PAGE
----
Two-Thirds Of Kentucky Hospitals 'Critically' Short Staffed, Nursing Students Pitch In
Two-thirds of Kentucky hospitals currently face what they describe as critical staffing shortages. The healthcare providers are grappling with twin challenges – a punishing surge in COVID patients as their ranks are thinning.
Mark Vogt is CEO of Galen College of Nursing, whose students are being asked to do more in a time when their profession is under strain. In response to communities in "very dire need," Vogt reports students and faculty are "traveling around the commonwealth, driving hours to provide a second set of hands to these facilities."
Also on hand at a number of hospitals are National Guard members, there to take on administrative, food service, and other duties, with the goal of freeing up staff to work more directly with patients.
Hospitalizations from COVID-19 are at a record high in Kentucky, with more than 9,000 beds filled, and an increasing percentage of new cases are in young residents ages. Compare the pie chart of new positives last August to this August and it’s hard not to notice the larger slice taken up by younger people.
"One in every four is a kid under 18 years old," Gov. Andy Beshear said Thursday. "That's why we're seeing those school closings, more kids in the hospital, and we're ultimately going to lose more kids nationwide and we hope not here in Kentucky."
Beshear added that only two pediatric ICUs exist in the state, meaning children who need intensive care can end up in facilities not designed to handle them.
Around 30 school districts have had to pause instruction due to the rise in COVID cases among students, that’s as young people under 12 remain ineligible for a vaccine. Pfizer has signaled that emergency use of vaccines in children ages 5-12 could start in late fall or early winter.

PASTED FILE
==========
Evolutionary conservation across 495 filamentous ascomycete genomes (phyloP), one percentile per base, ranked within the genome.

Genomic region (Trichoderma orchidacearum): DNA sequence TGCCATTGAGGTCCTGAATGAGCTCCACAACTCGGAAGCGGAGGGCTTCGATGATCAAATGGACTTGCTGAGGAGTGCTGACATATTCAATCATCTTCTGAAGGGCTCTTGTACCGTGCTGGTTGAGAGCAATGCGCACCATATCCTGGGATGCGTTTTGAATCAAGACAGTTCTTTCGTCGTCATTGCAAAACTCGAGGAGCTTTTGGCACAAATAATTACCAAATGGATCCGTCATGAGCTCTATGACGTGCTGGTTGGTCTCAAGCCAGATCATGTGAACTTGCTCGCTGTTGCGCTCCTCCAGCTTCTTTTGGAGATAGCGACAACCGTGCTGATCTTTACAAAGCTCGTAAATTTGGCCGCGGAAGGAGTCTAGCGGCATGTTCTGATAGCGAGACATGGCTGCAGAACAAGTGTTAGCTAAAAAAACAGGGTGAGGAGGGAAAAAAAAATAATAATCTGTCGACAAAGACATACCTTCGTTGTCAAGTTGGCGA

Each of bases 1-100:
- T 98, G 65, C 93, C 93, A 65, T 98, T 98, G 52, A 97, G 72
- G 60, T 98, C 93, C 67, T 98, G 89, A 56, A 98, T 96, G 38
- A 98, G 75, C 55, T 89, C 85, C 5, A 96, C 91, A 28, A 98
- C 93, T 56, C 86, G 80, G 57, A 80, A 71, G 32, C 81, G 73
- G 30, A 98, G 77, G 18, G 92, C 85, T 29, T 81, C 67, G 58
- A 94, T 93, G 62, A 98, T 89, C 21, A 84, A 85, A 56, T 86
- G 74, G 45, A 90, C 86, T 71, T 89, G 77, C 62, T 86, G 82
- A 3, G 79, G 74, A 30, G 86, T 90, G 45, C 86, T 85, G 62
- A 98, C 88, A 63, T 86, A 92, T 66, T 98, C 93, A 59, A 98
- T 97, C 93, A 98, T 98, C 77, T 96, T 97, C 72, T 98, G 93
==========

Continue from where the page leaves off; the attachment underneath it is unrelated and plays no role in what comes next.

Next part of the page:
Conversations about Kentucky’s future COVID-19 policies continue behind the scenes as the governor and lawmakers strategize for an anticipated special legislative session.
With a Supreme Court decision delivering more power to the General Assembly when it comes to setting pandemic policy, all eyes have been on an expected legislative session. During the second of his weekly briefings, the Democrat stopped short of making the announcement, but hinted that it’s likely in the coming days.
"I see it soon. We're still awaiting word in whether we have enough agreement to get that going as soon as we would hope," the governor said. "I believe that it is certainly possible that we have a special session as early as Tuesday, but that's not announcing that we're having one on Tuesday."
Some big questions facing the legislature: whether to extend the state of emergency, grant the governor any leeway to mandate masks in any settings, and how to handle schools that might rapidly exhaust their virtual or non-traditional instruction days that count toward yearly attendance.
It’s a full plate that lawmakers insist they can tackle during the typically short, five-day window of a special session. But Beshear has previously predicted the shifting demands of the COVID era may prove difficult for the full legislature to negotiate.